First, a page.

Muscat is small and primarily residential; it only takes a minute to drive through it to the crest of the next hill, looking eastward. When Qaboos assumed power, the view from the crest of that hill looked down on an unpaved track leading to the sleepy fishing village of Sidab. In its place today is an Omani Coast Guard facility. The stone and barasti (palm-frond) huts of 1970 have been replaced by a paved road making its way through a suburban collection of stuccoed houses, small shops and a mosque on the edge of this twenty-first-century settlement just over the hill from Muscat. The transformation is complete. No former open space is now unoccupied, and no dwelling of the pre-1970 era has survived.
THE EDUCATIONAL FOUNDATION
Though the neatness of the physical infrastructure is what first strikes the visitor, the growth of an educated citizenry is the key to the successful renaissance. When Qaboos assumed power, there were only three primary schools in the country. He soon launched a massive program to provide an educational infrastructure as soon as practicable.
In his first address to the nation in July 1970, Qaboos invited all Omanis who had left in search of better lives to return home to help build the nation. In the early years of his rule, the country was assisted by the influx of many East African Omanis who had benefited from a good school system under British colonial rule. Some of these came because they had been rendered unwelcome in Zanzibar and Pemba by the African revolution of 1964. Others from the mainland of Tanzania or Kenya came simply in the hope of bettering their economic circumstances.
Education today is free and universal, but not compulsory. By 2003, there were 1,022 schools in Oman, including three special-education schools, with an enrollment of about 600,000 male and female pupils. (Omanis are estimated to number about 1.8 million out of a total population of 2.4 million.) The opening of Sultan Qaboos University in 1986 has enabled Oman to train many of its own senior managers and administrators. As a result, 76 percent of the sultanate’s teachers and over 97 percent of the schools’ administrative and supervisory staff are Omani.2 In academic year 2002-03, Qaboos University had about 12,000 students in its B.A., M.A. and diploma programs. In addition, there are another 15 private colleges and universities, first allowed in 1996. New enrollments at Qaboos University are about evenly divided between men and women. In the class graduating in November 2005, 2014 graduates received BA and MA degrees. Of these, 1121 were females and 893 were males.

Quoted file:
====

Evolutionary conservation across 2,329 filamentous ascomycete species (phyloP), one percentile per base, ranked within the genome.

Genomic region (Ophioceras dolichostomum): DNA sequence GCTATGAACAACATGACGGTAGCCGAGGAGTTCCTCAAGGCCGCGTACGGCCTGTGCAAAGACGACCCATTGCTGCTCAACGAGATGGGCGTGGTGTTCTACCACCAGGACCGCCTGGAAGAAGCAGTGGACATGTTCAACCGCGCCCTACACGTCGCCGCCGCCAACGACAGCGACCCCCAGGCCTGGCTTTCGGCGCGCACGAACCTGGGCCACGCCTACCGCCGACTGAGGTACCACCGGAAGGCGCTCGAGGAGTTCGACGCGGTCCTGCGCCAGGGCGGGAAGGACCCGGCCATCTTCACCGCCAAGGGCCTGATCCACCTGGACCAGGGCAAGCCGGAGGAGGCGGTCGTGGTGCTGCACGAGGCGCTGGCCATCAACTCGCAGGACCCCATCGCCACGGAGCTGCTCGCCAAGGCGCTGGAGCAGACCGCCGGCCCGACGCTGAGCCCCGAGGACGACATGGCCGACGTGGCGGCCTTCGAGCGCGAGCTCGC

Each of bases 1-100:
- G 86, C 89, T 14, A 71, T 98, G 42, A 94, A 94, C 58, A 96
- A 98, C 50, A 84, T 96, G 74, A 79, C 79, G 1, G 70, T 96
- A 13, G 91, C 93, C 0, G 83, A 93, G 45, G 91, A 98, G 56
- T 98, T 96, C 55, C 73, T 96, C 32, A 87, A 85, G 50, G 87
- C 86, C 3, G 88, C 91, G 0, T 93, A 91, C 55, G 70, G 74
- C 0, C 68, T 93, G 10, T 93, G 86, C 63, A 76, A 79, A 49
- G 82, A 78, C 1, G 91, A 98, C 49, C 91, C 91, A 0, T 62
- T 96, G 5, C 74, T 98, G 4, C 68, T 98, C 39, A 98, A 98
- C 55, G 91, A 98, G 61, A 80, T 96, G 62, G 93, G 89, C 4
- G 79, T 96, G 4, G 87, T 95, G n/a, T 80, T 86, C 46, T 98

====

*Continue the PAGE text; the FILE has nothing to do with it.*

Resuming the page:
“Omanization is the key to our independence,” said Minister of Information Hamed bin Mohammed Al Rashdi when I met with him in February 2004 to discuss the country’s future. “But we don’t just want to put Omanis in the job; we want to educate them first. They must show to their employers in the private sector that it’s profitable to employ Omanis.”
When I asked the sultan’s special adviser for Economic Planning Affairs, Mohamed Al Zubair, how Oman was preparing itself for the time when oil exports could no longer sustain the economy, he replied that education was the foundation for Oman’s future prosperity. “Knowledge of English is the key to being a ‘global Omani’….Instead of training Omanis to do specific tasks in Oman,” he said, “we must train them so that they can work anywhere in the world.” By combining this with knowledge of computer programming and information technology, Omanis would become part of a global workforce. Oman would develop its capabilities as a center for financial transactions as well, Mr. Al Zubair said. As oil reserves decline, a skilled workforce will become Oman’s most important resource. At Bahwan CyberTek, led by Chairperson Hind Bahwan, I saw evidence of the new Oman. Working with American, European and Indian partners, Bahwan CyberTek now has a decade of experience in applying information-technology systems to the needs of modern business and finance. At the company’s new training facility, I saw dozens of Omani men and women in co-ed classes acquiring the skills of the new information technology to meet the company’s need for skilled employees. With offices in Massachusetts, California, India, the UAE and Germany, Bahwan CyberTek seems well on the way to fulfilling the vision expressed by Muhamed Al Zubair.
Elsewhere in the private sector, women are moving into positions of leadership. In June 2002, Reem bint Omar Al Zawawi was chosen to be chairperson of the Board of Directors of the Oman International Bank, the sultanate’s second largest financial institution. She had served as a member of the board since 1996.
TRANSFORMATION OF GOVERNMENT INSTITUTIONS